Fort Bend ISD staff, students and parents will see some new safety and security measures at campuses over the next year as part of the district’s master plan.
FBISD Chief of Police David Rider gave a quarterly update to the board of trustees on March 4, highlighting some of the 27 security initiatives recommended by a safety advisory committee convened by the district in 2018.
Of the 27 initiatives, 16 are completed, eight are in progress, one will be implemented later as part of the 2018 FBISD Bond and two will require further evaluation, Rider said. Those two projects include implementation of facial recognition software installation and a school marshal program, he said.
As part of the $992.5 million bond passed in 2018, about $15 million was allotted to school safety and security measures such as door locks, fencing and student ID badges.
“Schools will be able to print their own ID badges,” Rider said. “We expect equipment to be delivered to schools before the end of the school year for students coming in the fall,” Rider said.
The initiatives fall into four categories: infrastructure; crisis communications and notifications; staffing policies and procedures; and district policies and procedures.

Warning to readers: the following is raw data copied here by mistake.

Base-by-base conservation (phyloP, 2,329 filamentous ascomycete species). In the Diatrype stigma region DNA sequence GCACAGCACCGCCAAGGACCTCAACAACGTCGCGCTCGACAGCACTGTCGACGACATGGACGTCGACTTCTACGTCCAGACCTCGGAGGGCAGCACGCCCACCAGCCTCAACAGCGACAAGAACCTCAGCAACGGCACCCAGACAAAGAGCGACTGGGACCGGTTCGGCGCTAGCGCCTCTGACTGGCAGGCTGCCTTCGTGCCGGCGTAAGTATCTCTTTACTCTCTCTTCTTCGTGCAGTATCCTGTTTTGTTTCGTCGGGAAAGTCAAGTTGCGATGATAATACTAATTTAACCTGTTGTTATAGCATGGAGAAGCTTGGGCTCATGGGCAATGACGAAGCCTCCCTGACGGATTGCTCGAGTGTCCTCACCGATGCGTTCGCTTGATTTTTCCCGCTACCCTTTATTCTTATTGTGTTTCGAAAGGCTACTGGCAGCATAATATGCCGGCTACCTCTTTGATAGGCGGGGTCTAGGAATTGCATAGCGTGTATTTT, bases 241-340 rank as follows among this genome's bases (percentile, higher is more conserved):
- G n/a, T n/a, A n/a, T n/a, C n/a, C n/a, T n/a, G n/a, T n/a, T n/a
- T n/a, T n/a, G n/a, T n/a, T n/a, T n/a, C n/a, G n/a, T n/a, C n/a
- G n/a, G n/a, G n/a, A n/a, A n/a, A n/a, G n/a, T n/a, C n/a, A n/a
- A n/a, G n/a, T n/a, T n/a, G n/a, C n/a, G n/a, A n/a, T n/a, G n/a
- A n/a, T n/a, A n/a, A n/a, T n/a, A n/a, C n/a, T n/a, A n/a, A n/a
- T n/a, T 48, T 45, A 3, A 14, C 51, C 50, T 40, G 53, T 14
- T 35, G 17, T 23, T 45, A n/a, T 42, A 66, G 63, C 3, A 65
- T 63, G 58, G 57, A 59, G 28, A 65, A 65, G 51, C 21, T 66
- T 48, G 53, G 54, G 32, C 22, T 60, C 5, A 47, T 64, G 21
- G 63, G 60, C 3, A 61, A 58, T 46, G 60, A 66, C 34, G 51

Some of the physical changes that will be seen in the upcoming year include fencing around elementary schools with portable buildings and installation of 44 emergency call boxes at middle and high schools.
Rider is also working with district departments to demo a “see something, say something” app in April. If acquired, the app would be customized to FBISD and available to staff and students to report safety concerns while at school, he said.
Trustee Kristin Tassin recommended that when the app is implemented, school staff schedule time during a school day to help students learn how to use it.
“The rollout for the app is going to be important,” she said.
In addition, Rider updated the board on the status of 16 additional police officer positions approved in 2018. As of March 4, eight police officers were hired, and five of them have completed the 16-week training process, Rider said. When fully staffed, there will be 72 police officers, he said.
Speaking about the timeline for when some of the projects will be completed, Rider said the app would be something quick to implement, and the emergency call boxes would be installed by July.
“We think that 25 of the 27 will be done within a year,” Rider told the board.